Retooling microbes to upcycle CO2

Artwork ©Jennifer Sunami

By Lindsey Doermann

The U.S. Department of Energy has awarded a 5-year, $15 million grant to an interdisciplinary, UW-led team of synthetic biologists to engineer microbial genomes that transform CO2 into high-value chemicals. The project, led by chemical engineering professor James Carothers, brings together expertise in CRISPR gene-expression programs, single-cell RNA sequencing, data-driven design, and carbon-conserving pathway engineering. Its aim is to advance fundamental research into large-scale, bio-based chemical production that is not only greener, but also produces better alternatives to petrochemical-based products.

“This funding supports a high-risk, high-reward program to engineer different microbes to convert CO2 into chemicals,” says Carothers, who is also co-director of UW’s Center for Synthetic Biology and a MolES faculty member. “It will allow a bunch of people who’ve been working on different pieces of the challenge to pull in the same direction for a significant period of time.”

About 15 percent of every barrel of oil goes into making plastics and other ubiquitous products. That means we need new ways to make important products in order to fully give up fossil fuels. Bioproduction holds exciting potential for upcycling materials such as agricultural waste and captured atmospheric CO2 into precursors to plastics and more. The new paradigm could achieve an impressive trifecta of displacing petroleum, sequestering carbon, and making higher-performing products.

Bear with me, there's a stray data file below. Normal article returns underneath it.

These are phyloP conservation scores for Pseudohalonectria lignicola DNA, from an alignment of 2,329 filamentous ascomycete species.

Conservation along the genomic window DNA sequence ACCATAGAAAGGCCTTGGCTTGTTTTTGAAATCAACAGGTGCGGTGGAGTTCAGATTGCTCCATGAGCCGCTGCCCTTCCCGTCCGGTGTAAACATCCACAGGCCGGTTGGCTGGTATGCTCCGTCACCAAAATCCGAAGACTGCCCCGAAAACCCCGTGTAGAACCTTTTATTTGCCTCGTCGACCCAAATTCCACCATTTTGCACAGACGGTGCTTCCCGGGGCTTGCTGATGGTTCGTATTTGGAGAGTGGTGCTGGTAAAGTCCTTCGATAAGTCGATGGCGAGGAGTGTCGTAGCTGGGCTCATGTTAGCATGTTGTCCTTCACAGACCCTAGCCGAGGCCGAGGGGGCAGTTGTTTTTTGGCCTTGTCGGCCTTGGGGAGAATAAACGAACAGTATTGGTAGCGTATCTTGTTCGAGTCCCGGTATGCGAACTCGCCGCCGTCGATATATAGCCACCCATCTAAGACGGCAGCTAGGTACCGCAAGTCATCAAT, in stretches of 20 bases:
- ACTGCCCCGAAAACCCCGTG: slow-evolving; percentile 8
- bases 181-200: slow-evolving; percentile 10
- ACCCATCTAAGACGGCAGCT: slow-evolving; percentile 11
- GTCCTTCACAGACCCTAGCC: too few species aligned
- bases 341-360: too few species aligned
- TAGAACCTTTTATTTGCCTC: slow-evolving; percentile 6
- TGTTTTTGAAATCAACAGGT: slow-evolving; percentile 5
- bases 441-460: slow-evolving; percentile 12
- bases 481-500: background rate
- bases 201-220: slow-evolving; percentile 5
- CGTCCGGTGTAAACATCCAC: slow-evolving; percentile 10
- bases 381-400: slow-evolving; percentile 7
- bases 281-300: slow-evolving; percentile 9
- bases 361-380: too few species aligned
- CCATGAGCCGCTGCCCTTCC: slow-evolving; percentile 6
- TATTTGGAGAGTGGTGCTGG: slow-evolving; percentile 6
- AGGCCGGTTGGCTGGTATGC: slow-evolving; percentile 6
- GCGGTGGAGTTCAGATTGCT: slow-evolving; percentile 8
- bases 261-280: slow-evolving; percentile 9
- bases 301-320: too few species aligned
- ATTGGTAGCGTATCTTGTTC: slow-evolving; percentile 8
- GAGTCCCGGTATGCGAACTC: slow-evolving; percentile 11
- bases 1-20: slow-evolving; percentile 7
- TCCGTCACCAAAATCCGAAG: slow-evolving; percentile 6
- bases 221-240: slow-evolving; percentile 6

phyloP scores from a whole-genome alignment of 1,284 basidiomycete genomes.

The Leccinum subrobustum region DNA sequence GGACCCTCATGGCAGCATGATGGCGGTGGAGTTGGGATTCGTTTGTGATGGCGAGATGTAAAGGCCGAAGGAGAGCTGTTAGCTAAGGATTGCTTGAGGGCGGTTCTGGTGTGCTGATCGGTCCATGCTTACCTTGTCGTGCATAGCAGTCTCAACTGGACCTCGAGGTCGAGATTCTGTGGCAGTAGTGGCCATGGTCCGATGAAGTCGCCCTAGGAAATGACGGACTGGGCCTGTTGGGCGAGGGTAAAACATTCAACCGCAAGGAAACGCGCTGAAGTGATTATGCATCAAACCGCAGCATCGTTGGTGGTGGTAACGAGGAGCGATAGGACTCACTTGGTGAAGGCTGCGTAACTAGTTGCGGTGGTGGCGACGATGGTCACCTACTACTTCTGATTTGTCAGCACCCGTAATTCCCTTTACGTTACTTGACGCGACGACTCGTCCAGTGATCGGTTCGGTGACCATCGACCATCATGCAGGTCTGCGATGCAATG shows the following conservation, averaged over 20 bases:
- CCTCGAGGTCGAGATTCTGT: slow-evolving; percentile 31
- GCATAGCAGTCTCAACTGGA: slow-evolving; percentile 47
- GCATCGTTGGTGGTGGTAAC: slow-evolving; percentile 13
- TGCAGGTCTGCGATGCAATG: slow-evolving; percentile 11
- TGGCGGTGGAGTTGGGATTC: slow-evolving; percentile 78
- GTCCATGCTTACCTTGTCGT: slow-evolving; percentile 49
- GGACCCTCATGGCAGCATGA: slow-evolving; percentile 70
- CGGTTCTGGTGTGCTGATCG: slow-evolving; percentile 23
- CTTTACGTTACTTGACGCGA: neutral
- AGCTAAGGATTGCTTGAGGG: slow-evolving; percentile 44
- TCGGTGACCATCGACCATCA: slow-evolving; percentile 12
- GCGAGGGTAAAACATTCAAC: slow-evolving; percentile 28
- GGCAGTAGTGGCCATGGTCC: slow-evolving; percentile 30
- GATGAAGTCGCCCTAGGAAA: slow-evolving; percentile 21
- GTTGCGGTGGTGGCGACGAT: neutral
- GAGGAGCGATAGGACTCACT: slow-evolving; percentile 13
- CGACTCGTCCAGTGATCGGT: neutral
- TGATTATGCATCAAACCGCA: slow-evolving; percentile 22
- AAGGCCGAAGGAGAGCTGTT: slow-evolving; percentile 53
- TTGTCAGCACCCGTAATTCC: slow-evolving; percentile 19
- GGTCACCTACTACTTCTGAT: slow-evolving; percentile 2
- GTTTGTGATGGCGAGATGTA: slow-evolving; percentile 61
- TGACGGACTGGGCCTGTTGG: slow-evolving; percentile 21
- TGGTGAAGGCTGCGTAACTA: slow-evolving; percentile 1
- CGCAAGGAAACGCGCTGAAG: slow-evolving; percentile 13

Over the past several years, the labs of Carothers and UW chemistry professor Jesse Zalatan have been pioneering CRISPR techniques to control gene expression in cells. So far, they can successfully introduce CRISPR gene expression programs that control 6-7 genes in a cell and direct it to perform different processes. For their current undertaking, however, they figure they’ll need to control at least 25 genes to effectively hack the carbon metabolism of microbes.

With pathway design experts such as Pamela Peralta-Yahya of Georgia Tech, they will explore how to engineer microbes to use all of its CO2 feedstock, as well as convert that carbon into high-value material. Carbon-metabolizing microbes in the wild can waste up to one-third of the carbon they intake as CO2, and the researchers believe they can improve that efficiency in their DNA redesign.

Rewiring cells so extensively is not only far more difficult, but the results can be unpredictable. That’s where new technology for sequencing RNA in a single cell comes in. Co-PIs Georg Seelig of UW’s electrical and computer engineering department and Anna Kuchina of the Institute for Systems Biology will apply this sequencing technique to decode if their re-programmed cells are behaving as intended. “This is an enabling technology that we didn’t really have before,” says Carothers, and it will allow his team to increase the number of programs they both build and test.

Additional machine learning, analysis and modeling expertise from researchers at two national labs and Herbert Sauro’s group in UW’s Department of Bioengineering will allow the team to design, build, test, and learn from a large number of iterations. That scale-up in the number of DNA programs to be investigated is crucial to developing fundamental principles, new tools, and design parameters for CRISPR-regulated genomes in all sorts of microbes.

With this concerted effort on basic research, the next generation of bioproduction — carbon-conserving and versatile — doesn’t have to be relegated to the distant future. “Even things that seemed like science fiction 10 or 15 years ago are realistic today,” Carothers says.

This project is funded through the Biological and Environmental Research program in the U.S. Department of Energy, as part of a $99.7 million investment in microbial biosystems design for the production of biofuels, bioproducts, and biomaterials. The grant includes PIs from the UW departments of chemical engineering, chemistry, bioengineering, and electrical and computer engineering; Pacific Northwest National Laboratory; Lawrence Berkeley National Laboratory; Institute for Systems Biology; and Georgia Institute of Technology.